One of Jesus’s parables touches on the seeming unfairness that Christians can encounter. The Parable of the Vineyard Workers is probably one of the hardest parables to understand and accept. The parable describes the kingdom of God as a vineyard, whose master goes out early in the morning to hire some workers and pay them a typical day’s wage for their work. They agree and start working, and then throughout the day, the master goes out and hires more workers, right up until an hour before he closes. At the end of the day, he starts paying the various workers their wages, starting with those who started working later… and to the consternation of those who started working at the beginning of the day, he pays everyone a full day’s wage, even those who only worked one hour. When they complain, though, the master chastises them for being ungrateful and for complaining about getting exactly what they signed up for; after all, the master has every right to do what he wants to do with his money.
There’s a lot to unpack from this parable, but there’s an overall theme here that, when it comes to following God, there is a danger in comparing ourselves to our fellow Christians. Certainly, by getting a full day’s wage, the workers who started later were getting more than they deserve, but God’s grace is far greater than any of us deserve, so we really have no right to complain there. In particular, we should not begrudge those who have not been Christians as long as we have if they seem to be blessed by God before we have. Nor should we be worried about whether we are working hard enough or not. God does not hand out His blessings by whoever’s been working longer or harder as a Christian; that would be a works-based distribution of blessings, and “works-based” goes against the very definition of God’s grace.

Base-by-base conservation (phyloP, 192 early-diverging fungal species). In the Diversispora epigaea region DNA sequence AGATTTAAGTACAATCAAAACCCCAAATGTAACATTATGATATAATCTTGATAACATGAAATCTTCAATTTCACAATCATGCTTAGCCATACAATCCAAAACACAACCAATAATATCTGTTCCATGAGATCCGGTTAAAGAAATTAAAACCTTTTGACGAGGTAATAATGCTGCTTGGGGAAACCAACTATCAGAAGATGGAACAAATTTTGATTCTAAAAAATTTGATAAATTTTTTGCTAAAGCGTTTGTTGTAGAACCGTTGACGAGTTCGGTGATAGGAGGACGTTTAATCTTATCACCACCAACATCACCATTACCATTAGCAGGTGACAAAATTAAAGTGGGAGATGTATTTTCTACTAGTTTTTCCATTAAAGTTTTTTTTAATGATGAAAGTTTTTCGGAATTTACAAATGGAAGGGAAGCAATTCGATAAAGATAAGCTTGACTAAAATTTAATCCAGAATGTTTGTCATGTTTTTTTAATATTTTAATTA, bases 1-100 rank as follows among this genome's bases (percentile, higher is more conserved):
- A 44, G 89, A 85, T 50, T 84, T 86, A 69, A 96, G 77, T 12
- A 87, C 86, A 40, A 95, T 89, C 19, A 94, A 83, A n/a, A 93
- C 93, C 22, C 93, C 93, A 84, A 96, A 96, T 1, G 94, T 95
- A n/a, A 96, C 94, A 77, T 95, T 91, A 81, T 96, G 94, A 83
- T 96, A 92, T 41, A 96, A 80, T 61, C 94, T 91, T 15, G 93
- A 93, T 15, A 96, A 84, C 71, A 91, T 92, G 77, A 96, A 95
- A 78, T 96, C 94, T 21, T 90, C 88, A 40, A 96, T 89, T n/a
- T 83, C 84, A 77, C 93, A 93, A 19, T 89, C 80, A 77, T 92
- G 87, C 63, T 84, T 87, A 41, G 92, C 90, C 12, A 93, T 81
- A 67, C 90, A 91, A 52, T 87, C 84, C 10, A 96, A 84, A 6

Jesus brings up this matter again after His resurrection, in a conversation with Simon Peter, who is to be the “rock” on which the Church will be built. Peter, after being asked to follow Jesus and told that he will end up martyred for his faith, sees “the disciple whom Jesus loved” (a.k.a. John), and asks about him. Jesus’s response is very simple:
“If it is my will that he remain until I come, what is that to you? You follow me!” (John 21:22, ESV)